FROM ORCHIDS TO OCTOPI: AN EVOLUTIONARY LOVE STORY | Commissioned by the National Institutes of Health to commemorate the 150th anniversary of the 1859 publication of On the Origin of Species, and presented by Underground Railway Theater’s CatalystCollaborative@MIT, Melinda Lopez’s new work is a combination of Darwinian Sesame Street and clichéd marital soap. The saving grace is David Fichter’s boldly colorful, ever-evolving, Darwin-inspired mural on moving panels. In the play, that’s the mural that contemporary artist Emma (Mrs. Darwin’s given name) is commissioned to create, and she’s blocked as she reads up on Darwin and struggles to translate billions of years of slo-mo evolution into Fichter’s bright jungle of a mural. What’s more, after 10 years of marriage to restaurant chef Charles (you-know-who’s given name), Emma is newly pregnant and given to strange dreams. This opens the door to visitations from Darwin and family. Director Diego Arciniegas keeps the alternately informative and banal carnival moving along, and the performances by the actors (who include Wesley Savick, Kortney Adams, and URT artistic director Debra Wise) in their primary roles are natural enough. But as a play, From Orchids to Octopi is paint-by-numbers — even if, thanks to Fichter, the paint’s at least as impressive as the numbers. | Central Square Theater, 450 Mass Ave, Cambridge | 617.576.9278 | Through May 2 | Curtain 7:30 pm Wed-Thurs | 8 pm Fri-Sat | 2 pm Sun | $35; $25 seniors; $20 students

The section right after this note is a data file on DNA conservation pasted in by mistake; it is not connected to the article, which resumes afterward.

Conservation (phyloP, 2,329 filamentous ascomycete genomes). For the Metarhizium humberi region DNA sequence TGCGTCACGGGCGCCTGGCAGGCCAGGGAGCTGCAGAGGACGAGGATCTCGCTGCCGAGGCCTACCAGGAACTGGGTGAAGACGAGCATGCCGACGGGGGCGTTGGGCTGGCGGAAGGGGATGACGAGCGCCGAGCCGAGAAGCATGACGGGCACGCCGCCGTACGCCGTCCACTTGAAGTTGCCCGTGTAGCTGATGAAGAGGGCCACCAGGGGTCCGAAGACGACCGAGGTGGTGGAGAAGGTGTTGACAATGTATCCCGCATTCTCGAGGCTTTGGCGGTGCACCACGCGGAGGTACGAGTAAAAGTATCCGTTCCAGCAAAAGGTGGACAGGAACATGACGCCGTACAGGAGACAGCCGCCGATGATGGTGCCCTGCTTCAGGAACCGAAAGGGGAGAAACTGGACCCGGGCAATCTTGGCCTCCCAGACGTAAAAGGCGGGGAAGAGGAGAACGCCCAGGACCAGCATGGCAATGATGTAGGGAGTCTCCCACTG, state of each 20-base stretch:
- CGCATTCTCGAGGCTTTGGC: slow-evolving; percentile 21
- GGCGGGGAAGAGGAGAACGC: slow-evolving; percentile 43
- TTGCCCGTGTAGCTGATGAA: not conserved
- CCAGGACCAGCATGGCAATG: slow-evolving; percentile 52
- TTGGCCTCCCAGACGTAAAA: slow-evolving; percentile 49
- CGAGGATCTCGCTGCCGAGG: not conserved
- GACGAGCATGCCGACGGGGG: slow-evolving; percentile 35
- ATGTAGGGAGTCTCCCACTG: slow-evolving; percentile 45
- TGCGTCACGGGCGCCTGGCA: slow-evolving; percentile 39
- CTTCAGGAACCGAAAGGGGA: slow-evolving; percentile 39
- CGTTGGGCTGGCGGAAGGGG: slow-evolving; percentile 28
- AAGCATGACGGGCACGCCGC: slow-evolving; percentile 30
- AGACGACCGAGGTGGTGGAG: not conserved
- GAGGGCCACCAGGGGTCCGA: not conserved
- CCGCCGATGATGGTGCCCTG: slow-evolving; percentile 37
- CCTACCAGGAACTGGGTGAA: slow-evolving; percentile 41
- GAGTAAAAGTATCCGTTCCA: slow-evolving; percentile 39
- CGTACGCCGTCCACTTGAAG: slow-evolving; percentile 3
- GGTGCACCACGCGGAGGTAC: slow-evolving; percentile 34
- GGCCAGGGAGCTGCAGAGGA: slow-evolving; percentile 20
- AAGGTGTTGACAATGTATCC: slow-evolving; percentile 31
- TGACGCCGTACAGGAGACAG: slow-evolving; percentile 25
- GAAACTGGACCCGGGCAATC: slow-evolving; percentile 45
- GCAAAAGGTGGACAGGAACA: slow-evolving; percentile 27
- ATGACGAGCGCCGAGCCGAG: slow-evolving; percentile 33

LADY DAY AT EMERSON’S BAR & GRILL | Characterized by its author as a “drama in the form of a cabaret act,” Lanie Robertson’s 1987 play about the jazz great at the end of the line precedes both the Donald Clarke and the Stuart Nicholson biographies of Billie Holiday, and one presumes that it relies, as did the 1972 Diana Ross film, on Holiday’s own somewhat sketchy autobiography, Lady Sings the Blues. The script is pretty perfunctory, but the piece continues to turn up, primarily because it offers a talented African-American singer/actress the chance to put her stamp on the jazz standards most closely associated with Holiday, and to dip into the sad story of her life. Jacqui Parker, whether starting out the show draped in mink stole and bittersweet melancholy or ending it deeply immersed in drugs and the music, is a performer who can get both jobs done — if not the impossible one of bringing Holiday, with her singular delivery, back to life. And in this Lyric Stage production directed by Spiros Veloudos, she’s abetted by musical director Chauncey Moore as her worried but cajoling man-of-few-words pianist in such numbers as “I Wonder Where Our Love Has Gone,” “Crazy He Calls Me,” “What a Little Moonlight Can Do,” “When a Woman Loves a Man,” “Them There Eyes,” and “God Bless the Child.” | Lyric Stage Company of Boston, 140 Clarendon St, Boston | 617.585.5678 | Through April 24 | Curtain 7:30 pm Thurs | 8 pm Fri | 3 + 8 pm Sat | $25-$54

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